I see you there, standing suddenly so small,
marooned in the middle of the kitchen floor.
You wave from behind the glass
with a hand that goes untouched.
Previously published by Mslexia
My Mother Told Me
to live in fear of solitary magpies… / …dare not repeat Friday night’s dream… /… if a bird
flew into the house… /… there’d be nothing for it… /… move out
never put shoes on a table… /… be in a situation …/… where there is no escape
but under a ladder
I recoiled at the gifted purse with no coin inside… /… black cat slinking from right to left
I’d turn around …/… tempt it back
she had me lopping the ends off bread… /… smashing through the bottom of an egg
with a spoon …/… to let the devil out
if I pointed at the moon… /… she’d gasp in horror …/… a broken mirror had me
in tears… /… I spent days searching …/… for a good omen …/… to reverse impending doom
I winced when someone opened an umbrella indoors …/… spilled salt …/… raised a toast
with water… /… dropped a knife or gave the gift of a blade
a passer-by would not have known …/… a pivotal moment …/.. the morning I saw the black
and white bird on a gate …/… and did not salute it.
There’s the one who was here within four minutes
then comes back the morning after with biscuits, thick and chocolatey.
Another, who stood in the doorway, shocked to see me on the floor
whose face is the first I remember.
There’s the one who cycled round with a pot plant balanced on each handlebar
jabbed the air with her finger and, quite rightly, put me in my place.
There’s the one who posted a card with so much to say
she’d gone over the Get Well Soon.
One who told my daughter they love her
when they didn’t know I was listening.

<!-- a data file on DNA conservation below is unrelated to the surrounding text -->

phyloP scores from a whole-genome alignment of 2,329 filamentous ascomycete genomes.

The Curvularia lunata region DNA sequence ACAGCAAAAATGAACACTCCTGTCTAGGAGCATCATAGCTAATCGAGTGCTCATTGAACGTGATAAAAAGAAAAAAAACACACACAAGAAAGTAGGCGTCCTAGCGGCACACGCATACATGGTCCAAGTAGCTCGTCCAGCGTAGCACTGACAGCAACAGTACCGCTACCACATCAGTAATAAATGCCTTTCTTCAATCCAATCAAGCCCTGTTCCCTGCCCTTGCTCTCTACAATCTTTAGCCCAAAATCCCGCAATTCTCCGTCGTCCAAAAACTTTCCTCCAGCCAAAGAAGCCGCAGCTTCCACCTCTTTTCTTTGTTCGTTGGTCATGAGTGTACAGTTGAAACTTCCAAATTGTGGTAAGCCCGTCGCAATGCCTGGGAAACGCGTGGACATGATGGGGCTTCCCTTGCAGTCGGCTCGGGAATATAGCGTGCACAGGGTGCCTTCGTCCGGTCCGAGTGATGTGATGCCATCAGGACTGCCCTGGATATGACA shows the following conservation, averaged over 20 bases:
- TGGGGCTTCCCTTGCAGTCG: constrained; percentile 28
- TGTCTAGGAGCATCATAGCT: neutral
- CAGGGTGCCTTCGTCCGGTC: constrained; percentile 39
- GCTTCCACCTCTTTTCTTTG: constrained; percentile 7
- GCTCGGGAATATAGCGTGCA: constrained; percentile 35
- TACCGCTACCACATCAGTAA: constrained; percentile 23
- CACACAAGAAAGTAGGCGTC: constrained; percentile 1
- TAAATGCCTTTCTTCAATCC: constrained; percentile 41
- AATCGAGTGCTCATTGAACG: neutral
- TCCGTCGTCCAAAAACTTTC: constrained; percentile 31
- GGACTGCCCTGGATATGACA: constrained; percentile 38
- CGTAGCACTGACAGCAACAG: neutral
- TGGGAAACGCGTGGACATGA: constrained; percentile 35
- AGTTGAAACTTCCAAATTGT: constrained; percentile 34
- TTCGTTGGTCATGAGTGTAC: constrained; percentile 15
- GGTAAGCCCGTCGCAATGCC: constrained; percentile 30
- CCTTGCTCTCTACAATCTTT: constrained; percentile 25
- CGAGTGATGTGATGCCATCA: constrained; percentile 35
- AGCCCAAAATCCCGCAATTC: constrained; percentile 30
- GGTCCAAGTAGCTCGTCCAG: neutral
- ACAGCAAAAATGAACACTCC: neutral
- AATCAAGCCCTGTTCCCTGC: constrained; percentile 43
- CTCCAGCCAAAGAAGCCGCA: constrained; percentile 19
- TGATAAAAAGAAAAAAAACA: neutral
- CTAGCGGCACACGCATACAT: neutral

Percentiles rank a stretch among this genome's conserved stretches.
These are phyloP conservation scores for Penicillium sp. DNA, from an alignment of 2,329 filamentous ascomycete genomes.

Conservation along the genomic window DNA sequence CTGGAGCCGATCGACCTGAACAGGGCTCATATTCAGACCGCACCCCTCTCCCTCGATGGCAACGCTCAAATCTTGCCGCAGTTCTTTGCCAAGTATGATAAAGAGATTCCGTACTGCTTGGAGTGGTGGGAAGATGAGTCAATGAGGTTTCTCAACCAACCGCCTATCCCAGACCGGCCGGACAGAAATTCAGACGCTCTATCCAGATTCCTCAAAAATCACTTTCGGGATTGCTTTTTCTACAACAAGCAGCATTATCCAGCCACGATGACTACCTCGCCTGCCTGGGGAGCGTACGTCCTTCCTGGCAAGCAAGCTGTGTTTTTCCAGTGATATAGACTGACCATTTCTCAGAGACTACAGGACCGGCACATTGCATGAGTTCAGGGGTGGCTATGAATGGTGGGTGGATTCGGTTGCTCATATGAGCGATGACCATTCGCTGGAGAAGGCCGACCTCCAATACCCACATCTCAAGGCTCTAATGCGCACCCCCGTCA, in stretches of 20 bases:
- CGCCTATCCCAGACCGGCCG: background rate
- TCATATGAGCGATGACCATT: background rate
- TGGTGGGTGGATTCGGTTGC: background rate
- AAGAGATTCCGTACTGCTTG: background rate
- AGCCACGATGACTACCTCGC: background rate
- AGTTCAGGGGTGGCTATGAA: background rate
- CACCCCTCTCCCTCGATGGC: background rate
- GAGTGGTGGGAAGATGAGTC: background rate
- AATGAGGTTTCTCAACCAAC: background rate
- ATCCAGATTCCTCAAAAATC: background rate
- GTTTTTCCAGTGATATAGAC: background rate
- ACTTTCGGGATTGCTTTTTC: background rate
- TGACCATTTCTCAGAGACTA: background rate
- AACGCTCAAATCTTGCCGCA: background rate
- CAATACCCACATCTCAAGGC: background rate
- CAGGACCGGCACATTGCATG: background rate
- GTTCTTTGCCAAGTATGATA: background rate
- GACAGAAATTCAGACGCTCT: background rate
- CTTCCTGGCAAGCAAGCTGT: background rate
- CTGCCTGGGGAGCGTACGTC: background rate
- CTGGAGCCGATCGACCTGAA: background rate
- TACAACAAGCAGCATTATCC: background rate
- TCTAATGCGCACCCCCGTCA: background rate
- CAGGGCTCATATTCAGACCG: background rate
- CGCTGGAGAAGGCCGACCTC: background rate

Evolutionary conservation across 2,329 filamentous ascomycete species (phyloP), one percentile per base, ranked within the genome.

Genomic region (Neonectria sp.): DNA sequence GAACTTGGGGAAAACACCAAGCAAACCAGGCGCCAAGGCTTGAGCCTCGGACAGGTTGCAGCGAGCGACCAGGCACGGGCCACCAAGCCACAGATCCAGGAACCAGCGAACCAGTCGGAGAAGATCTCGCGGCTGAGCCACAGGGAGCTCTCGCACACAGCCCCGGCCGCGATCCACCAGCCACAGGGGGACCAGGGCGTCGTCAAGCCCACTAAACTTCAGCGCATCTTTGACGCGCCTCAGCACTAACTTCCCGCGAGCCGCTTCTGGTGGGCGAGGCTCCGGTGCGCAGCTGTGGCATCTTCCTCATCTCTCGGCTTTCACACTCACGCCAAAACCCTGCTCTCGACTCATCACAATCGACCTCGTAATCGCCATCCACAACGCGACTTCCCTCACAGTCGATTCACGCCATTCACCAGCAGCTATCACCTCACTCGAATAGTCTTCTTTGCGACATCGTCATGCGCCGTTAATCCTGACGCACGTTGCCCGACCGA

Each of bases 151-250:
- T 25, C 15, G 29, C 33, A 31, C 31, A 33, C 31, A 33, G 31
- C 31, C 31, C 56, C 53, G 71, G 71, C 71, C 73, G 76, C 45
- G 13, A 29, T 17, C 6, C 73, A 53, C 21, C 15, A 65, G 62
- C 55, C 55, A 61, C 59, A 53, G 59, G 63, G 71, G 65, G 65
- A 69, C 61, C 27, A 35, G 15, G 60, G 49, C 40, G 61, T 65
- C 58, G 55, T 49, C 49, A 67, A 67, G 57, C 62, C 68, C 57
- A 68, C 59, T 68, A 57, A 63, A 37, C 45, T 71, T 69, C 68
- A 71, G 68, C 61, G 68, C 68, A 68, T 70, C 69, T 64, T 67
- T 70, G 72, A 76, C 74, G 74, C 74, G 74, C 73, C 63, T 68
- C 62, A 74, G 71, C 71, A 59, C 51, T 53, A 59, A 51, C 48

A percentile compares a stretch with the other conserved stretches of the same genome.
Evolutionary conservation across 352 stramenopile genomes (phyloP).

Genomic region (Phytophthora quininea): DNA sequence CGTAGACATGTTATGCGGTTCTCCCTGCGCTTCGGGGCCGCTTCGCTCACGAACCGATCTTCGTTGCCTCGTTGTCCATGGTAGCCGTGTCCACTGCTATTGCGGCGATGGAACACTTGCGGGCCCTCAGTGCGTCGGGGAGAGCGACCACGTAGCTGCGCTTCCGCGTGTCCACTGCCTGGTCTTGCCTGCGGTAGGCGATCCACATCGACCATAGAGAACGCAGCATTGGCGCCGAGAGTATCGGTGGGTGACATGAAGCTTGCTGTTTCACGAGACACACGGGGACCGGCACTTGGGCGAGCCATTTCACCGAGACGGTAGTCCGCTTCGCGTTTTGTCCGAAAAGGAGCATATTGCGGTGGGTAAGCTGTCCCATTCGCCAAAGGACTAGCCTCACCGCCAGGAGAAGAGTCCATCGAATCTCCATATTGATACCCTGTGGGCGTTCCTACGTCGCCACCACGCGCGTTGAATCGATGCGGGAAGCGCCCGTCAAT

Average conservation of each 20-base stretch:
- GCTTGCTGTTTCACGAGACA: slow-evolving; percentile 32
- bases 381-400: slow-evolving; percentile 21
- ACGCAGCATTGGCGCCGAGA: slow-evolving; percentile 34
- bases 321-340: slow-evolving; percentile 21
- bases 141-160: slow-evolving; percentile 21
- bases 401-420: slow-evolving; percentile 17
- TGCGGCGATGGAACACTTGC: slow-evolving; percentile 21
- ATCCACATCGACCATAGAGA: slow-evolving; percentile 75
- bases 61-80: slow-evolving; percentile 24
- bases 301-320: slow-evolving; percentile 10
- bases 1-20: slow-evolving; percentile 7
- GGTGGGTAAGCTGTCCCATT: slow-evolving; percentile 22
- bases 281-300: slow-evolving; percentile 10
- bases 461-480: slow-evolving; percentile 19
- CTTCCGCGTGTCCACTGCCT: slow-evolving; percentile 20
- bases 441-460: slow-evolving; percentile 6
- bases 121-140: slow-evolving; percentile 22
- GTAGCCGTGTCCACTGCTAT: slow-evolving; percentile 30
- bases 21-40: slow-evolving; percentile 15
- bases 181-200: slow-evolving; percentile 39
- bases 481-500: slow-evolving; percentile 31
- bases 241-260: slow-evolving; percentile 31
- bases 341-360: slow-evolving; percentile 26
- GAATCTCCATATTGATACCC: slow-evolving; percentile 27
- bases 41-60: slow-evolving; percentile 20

There’s the one who left banana bread on the mat —
started messages with ‘don’t reply, just know that’.
There’s the one who sent her husband out for baking powder because
I’d run out — and she knows I like to whisk troubles into oblivion.
The one who goes way back and usually lets his wife do the talking
but sent me a kiss at 10pm.
And there’s the one who was here, who put me in recovery and did all the right things
and says we’ll work it out and tells me five days after to put some make-up on
and brush my hair and he’s going to say a word and I might not like it but
and that is all.
Vic Pickup lives in Hampshire, England, with her husband and three children. A previous
winner of the Café Writers and Cupid’s Arrow competitions, her poetry has appeared in
anthologies, magazines and online, including Mslexia, Ink, Sweat & Tears and Reach Poetry. In 2019, Vic’s tongue-in-cheek poem about motherhood was shortlisted for the National Poetry Day #speakyourtruthpoem competition.
A keen reviewer, Vic regularly writes for Sphinx and Everybody’s Reviewing; she is also a
regular on BBC Berkshire radio. In 2018, Vic co-founded the Inkpot Writer’s Group near
Reading, where she is an active member of the town’s poetry circle.
Lost & Found is Vic’s debut publication. She is currently working on her first collection, The Omniscient Tooth Fairy, due to be published in 2021.
Lost & Found is available to purchase from Vic’s website.